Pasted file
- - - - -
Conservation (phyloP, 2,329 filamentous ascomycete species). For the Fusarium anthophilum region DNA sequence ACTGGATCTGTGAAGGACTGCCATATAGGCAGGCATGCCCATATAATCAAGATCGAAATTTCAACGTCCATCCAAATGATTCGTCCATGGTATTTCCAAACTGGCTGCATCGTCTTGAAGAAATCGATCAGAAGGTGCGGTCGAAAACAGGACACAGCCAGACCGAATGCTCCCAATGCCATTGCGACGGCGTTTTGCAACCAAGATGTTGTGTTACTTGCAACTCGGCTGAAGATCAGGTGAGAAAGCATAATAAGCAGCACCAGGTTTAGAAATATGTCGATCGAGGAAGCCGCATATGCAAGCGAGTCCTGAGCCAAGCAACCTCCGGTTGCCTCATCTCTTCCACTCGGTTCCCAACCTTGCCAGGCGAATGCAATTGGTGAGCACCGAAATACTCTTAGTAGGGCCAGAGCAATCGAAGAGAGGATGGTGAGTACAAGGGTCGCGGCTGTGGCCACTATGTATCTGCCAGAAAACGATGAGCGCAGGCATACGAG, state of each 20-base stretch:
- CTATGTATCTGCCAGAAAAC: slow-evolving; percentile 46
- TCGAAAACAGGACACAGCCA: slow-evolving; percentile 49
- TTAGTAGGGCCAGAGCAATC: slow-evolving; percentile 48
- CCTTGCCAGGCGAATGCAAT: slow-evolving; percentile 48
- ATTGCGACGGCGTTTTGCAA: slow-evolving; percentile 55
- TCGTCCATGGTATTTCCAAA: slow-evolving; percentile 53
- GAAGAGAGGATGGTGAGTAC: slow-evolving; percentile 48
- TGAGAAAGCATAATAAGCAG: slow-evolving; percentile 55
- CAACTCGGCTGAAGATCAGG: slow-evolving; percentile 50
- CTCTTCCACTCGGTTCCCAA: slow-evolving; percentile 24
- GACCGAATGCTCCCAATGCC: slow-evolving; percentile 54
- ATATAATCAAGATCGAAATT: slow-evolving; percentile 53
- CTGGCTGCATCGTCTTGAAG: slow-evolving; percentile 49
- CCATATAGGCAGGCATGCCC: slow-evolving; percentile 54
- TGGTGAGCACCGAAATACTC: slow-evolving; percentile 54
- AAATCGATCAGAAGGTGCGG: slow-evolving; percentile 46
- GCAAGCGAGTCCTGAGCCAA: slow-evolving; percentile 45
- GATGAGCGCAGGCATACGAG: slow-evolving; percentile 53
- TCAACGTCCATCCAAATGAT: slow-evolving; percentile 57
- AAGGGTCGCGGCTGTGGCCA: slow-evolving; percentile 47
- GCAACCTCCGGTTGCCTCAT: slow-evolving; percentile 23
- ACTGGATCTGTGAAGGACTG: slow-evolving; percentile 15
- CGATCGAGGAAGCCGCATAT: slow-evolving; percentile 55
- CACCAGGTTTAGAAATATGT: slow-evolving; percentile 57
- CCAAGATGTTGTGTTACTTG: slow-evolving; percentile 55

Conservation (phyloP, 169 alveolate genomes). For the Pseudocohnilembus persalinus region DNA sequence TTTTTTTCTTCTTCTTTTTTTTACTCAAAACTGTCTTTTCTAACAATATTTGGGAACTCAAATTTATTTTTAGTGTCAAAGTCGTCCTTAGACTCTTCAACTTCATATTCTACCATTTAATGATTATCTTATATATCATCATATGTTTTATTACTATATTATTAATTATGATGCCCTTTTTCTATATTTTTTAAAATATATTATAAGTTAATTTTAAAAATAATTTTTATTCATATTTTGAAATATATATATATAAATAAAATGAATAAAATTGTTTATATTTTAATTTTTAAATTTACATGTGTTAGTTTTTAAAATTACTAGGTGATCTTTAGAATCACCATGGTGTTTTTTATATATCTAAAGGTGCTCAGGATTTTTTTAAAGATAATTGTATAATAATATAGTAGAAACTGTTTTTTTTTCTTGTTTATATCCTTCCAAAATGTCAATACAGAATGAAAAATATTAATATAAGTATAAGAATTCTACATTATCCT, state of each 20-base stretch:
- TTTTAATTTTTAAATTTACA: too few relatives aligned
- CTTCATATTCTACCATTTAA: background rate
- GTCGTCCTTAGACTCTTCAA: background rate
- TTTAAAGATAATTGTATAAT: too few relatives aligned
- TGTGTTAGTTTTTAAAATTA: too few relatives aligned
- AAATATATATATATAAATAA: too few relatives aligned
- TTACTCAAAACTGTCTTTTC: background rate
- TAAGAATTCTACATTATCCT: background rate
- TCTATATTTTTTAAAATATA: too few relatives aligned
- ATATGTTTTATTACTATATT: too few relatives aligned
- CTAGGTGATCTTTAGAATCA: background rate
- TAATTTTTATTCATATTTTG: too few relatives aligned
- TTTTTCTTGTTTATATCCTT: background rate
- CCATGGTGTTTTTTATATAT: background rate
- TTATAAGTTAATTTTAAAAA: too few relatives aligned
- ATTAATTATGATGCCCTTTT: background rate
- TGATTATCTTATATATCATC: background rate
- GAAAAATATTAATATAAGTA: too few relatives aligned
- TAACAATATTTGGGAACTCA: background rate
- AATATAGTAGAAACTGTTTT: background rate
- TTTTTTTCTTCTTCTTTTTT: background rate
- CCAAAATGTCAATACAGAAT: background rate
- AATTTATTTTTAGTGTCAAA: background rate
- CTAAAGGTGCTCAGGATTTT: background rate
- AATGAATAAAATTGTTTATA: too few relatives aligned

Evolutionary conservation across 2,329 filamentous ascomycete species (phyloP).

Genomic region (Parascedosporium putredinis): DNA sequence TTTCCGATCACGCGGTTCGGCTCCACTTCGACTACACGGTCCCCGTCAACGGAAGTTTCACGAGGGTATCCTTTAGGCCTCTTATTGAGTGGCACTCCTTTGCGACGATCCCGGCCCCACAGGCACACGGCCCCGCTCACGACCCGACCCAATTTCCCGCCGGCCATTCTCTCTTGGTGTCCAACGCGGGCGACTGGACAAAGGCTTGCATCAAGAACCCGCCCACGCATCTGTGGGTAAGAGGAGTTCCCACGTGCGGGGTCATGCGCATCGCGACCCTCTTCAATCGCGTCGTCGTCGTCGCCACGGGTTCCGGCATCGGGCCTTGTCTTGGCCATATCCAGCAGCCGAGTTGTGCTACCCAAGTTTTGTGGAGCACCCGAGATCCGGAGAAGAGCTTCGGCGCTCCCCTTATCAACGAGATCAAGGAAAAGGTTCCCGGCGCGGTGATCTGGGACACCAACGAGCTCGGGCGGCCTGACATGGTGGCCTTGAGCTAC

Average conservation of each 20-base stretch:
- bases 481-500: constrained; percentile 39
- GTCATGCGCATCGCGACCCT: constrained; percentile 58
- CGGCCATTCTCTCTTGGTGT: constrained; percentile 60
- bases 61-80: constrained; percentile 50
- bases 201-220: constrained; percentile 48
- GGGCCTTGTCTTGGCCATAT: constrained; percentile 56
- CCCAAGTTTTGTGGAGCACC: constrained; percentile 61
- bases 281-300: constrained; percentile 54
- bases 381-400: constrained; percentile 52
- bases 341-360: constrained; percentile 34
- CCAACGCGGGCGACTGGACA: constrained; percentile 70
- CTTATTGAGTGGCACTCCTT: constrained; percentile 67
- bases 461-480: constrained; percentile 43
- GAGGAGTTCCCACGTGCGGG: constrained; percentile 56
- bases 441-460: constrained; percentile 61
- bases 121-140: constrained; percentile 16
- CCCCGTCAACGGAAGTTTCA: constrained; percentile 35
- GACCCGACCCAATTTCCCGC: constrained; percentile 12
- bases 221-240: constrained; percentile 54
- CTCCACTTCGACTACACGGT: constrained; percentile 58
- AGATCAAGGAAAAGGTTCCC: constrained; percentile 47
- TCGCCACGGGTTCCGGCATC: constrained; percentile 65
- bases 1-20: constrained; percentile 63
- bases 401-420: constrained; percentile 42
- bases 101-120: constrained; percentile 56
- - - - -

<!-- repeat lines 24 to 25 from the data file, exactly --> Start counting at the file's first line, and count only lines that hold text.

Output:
- CGATCGAGGAAGCCGCATAT: slow-evolving; percentile 55
- CACCAGGTTTAGAAATATGT: slow-evolving; percentile 57